DATE2016-05-31 11:08:11
AUTHORSSena Akçer-Ön (1), Zeki Bora Ön (1), Namik Cagatay (2), Kursad Kadir Eris (2), Mehmet Sakinc (3), Sabine Wulf (4,5), Cahit Helvaci (6), Dursun Acar (2), İbrahim Gündogan (6), Serkan Akkiraz (7), Ümmühan Sancar (2), Javier Garcia Veigas (8), İliya Bauchi Danladi (1), Rana Salihoglu (1), Yesim Büyükmeriç (9), Oona Appelt (10), Ömer Lütfi Sen (3), Mehmet Özdogan (11)
  1. Mugla Sitki Kocman University, Geological Engineering Dept. Mugla (Turkey)
  2. Istanbul Technical University, Emcol And Geological Engineering Dept Istanbul (Turkey)
  3. Istanbul Technical University, Avrasya Institute Of Earth Sciences Istanbul (Turkey)
  4. Senckenberg Research Institute And Natural History Museum, Evolution And Climate Frankfurt (Germany)
  5. Heidelberg University, Institute Of Earth Sciences Heidelberg (Turkey)
  6. Dokuz Eylül University, Geological Engineering Dept Izmir (Turkey)
  7. Dumlupinar University, Geological Dept. Kütahya (Turkey)
  8. Universitat Barcelona, Geologia Sedimentaria Barcelona (Spain)
  9. Bülent Ecevit University, Geological Engineering Dept. Zonguldak (Turkey)
  10. Helmholtz Centre Potsdam, Gfz German Research Centre For Geosciences Potsdam (Germany)
  11. Istanbul University, Archaeology Dept. Istanbul (Turkey)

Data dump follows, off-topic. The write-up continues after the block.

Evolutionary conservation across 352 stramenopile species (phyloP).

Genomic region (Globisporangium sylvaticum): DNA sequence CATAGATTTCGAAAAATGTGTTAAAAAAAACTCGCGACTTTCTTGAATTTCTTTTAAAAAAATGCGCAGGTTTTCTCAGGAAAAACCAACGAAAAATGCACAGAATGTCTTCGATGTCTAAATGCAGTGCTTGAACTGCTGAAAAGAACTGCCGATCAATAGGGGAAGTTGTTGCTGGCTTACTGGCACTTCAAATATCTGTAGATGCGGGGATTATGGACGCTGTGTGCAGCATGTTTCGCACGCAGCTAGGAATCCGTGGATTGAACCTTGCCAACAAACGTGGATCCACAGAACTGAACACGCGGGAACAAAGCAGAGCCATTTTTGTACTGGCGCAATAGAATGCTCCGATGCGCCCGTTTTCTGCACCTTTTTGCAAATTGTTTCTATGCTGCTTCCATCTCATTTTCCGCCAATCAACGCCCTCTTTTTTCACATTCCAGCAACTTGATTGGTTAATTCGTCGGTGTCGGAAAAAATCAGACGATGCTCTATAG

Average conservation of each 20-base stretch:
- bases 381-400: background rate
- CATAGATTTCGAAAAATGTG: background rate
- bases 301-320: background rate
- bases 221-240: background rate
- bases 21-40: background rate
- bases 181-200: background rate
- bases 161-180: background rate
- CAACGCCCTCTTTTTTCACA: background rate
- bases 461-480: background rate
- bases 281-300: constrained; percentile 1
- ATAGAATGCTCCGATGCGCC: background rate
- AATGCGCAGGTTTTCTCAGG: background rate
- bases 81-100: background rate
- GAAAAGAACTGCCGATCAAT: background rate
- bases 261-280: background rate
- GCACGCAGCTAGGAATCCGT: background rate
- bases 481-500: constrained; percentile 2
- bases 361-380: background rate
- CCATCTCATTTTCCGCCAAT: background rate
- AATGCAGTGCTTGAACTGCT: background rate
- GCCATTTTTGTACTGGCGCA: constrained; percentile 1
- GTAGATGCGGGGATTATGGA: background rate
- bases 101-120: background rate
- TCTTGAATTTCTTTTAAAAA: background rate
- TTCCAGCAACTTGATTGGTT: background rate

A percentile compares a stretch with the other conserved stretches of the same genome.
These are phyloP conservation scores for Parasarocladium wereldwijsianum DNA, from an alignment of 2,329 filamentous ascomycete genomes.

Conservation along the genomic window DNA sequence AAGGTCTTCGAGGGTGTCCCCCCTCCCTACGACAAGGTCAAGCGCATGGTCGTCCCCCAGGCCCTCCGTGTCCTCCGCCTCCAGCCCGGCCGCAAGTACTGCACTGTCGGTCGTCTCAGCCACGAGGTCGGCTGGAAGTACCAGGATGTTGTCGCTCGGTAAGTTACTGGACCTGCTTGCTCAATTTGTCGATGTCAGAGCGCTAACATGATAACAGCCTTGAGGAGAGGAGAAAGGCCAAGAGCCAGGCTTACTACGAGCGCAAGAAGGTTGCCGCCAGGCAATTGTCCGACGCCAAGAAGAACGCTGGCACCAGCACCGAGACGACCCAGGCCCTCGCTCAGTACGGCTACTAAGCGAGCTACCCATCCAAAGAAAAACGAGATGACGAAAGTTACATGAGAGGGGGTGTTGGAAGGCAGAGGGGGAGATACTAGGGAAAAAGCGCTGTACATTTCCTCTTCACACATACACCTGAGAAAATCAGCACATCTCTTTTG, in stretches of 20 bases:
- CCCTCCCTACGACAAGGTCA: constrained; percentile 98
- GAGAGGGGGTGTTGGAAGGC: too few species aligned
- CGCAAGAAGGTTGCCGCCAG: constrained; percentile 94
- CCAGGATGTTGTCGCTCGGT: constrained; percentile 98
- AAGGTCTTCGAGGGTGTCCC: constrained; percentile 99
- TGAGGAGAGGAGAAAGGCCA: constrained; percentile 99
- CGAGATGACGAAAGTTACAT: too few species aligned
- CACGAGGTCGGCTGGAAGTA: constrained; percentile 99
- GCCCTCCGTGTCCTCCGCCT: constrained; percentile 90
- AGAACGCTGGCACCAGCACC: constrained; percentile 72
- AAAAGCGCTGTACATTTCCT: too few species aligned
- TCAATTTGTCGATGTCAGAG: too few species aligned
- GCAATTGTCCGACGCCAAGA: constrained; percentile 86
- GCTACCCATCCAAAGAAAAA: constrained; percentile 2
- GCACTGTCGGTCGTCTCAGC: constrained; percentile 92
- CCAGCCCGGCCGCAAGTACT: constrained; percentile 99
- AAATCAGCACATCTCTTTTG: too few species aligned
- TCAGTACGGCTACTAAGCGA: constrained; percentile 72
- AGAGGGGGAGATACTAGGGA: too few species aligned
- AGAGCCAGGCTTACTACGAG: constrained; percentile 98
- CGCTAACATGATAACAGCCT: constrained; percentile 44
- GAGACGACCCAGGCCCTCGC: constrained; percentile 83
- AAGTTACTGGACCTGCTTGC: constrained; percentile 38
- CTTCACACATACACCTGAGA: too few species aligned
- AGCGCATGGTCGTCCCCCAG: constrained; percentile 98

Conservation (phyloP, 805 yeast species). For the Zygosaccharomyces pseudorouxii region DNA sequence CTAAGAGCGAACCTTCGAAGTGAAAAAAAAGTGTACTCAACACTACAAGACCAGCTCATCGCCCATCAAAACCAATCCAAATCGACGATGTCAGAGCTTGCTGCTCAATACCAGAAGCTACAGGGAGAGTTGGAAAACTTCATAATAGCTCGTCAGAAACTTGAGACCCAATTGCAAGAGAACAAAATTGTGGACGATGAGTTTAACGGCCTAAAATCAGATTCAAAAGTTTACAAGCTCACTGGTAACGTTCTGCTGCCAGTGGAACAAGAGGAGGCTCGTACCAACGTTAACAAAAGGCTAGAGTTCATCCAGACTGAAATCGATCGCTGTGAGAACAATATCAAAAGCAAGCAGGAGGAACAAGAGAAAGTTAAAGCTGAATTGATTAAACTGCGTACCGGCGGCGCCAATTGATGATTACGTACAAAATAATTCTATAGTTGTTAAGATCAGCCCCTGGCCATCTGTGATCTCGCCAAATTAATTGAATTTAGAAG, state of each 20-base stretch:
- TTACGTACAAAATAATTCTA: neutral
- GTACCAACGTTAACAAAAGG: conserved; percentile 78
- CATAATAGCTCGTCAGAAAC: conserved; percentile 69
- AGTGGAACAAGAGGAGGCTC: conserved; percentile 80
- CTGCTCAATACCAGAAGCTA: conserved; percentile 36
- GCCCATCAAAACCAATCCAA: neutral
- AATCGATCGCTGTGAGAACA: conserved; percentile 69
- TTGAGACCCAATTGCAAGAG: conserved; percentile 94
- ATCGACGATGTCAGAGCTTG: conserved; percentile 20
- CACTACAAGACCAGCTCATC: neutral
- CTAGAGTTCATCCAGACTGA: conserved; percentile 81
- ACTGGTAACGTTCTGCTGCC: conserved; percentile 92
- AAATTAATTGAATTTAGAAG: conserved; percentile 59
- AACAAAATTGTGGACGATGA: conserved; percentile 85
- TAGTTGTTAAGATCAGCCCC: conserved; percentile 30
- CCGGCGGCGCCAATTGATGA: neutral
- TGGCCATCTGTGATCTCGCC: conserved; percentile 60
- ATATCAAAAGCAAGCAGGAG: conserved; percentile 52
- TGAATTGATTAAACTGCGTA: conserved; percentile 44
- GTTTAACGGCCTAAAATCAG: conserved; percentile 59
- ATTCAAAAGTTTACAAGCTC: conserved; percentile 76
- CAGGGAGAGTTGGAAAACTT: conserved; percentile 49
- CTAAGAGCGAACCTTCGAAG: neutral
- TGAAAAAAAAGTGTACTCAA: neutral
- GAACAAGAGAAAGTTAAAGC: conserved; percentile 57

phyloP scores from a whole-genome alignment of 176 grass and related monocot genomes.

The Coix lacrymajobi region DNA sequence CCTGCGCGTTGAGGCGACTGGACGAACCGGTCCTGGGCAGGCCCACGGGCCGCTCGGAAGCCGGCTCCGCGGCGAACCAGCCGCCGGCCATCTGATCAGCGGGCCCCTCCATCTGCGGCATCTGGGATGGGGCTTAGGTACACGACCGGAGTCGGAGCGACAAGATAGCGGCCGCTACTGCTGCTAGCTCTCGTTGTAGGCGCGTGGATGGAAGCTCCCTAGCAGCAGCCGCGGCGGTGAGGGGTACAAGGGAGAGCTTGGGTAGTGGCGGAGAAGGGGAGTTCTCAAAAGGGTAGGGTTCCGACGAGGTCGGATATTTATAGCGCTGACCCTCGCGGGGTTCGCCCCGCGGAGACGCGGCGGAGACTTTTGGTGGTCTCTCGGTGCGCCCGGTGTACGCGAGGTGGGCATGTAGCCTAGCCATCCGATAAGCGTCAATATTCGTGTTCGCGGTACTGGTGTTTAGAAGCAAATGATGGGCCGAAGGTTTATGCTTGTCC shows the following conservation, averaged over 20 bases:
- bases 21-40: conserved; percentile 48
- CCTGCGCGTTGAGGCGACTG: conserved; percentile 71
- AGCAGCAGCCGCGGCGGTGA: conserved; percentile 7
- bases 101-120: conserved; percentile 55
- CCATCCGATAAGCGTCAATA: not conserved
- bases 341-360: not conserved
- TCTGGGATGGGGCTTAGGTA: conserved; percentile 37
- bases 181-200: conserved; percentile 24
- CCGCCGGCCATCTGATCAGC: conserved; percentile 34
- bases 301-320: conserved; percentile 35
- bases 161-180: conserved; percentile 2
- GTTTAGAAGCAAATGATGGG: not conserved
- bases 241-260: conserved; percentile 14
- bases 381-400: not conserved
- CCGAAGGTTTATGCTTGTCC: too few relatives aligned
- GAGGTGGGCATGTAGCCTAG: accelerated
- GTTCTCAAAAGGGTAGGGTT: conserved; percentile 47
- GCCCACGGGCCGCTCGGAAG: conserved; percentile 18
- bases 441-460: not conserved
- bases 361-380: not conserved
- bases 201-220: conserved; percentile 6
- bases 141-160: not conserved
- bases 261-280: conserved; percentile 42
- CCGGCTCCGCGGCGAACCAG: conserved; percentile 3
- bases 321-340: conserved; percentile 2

ABSTRACTLake sediments are commonly used for environment studies and reconstruction of past climates. High resolution multiproxy analyses in undisturbed lake sediments can provide information about climatic changes on annual to seasonal scales. Salda is a tectonic lake at 1200 m altitude and located in the western Burdur province, SW Turkey. It is an alkaline lake, where high precipitation of stromatolites and hydromagnesite processes are observed. The lake is almost completely surrounded by ophiolitic rocks and by a small area of dolomitic limestones in the west. The terminal Salda Lake is fed only by ephemeral streams and ground water. The climate of the region is classified as Mediterranean. According to the Burdur Meteorology station data, between 1971 and 1988; the average annual minimum and maximum temperatures are 1°C and 20° C, respectively, and the average precipitation and evapotranspiration are 435 mm and 637 mm. For the purpose of understanding the Holocene climate variability of Western Anatolia, a 370 cm and a 480 cm long undisturbed piston core were recovered from Lake Salda at a water depth of 22 m and 30 m, respectively. Cores were scanned at a 1 mm resolution for XRF relative elemental composition and Magnetic Susceptibility (MS) measurements, and sampled at 5 cm resolution for TOC/TIC, diatom, pollen, mollusk and stable oxygen and carbon (ostracod shells) analysis. XRD, SEM, major and trace elements were also analyzed from different levels of the cores. Age models of the cores were established on the basis of AMS-14C dates and tephrochronology. The results of major element glass analyses of a visible tephra layer in approximately 300 cm depth identified the Minoan tephra from Thera volcano (Santorini), which is dated on land at ~3560±15 cal yr BP .A wood remain and ostracod shells at 64 cm from the other core dated as 1740±30 14C BP and 2400±30 14C BP, respectively, allowing the estimation of a reservoir age in Lake Salda of ca. 660±42 years. The cores covers last 5000 cal yrs BP, and at ca 3500 cal yrs BP the chemistry of the lake has changed appearently. The preliminary results of the multi-proxy analysis suggest that the climate of the region was cooler/drier between 4800-4100 and 3500-2600 cal yr BP, and after 2600 cal yr BP until today warmer/wetter conditions changed gradually to a cooler/dyer climate again. This study was supported by the Scientific and Technological Research Council of Turkey (TUBITAK) project no. 113Y408.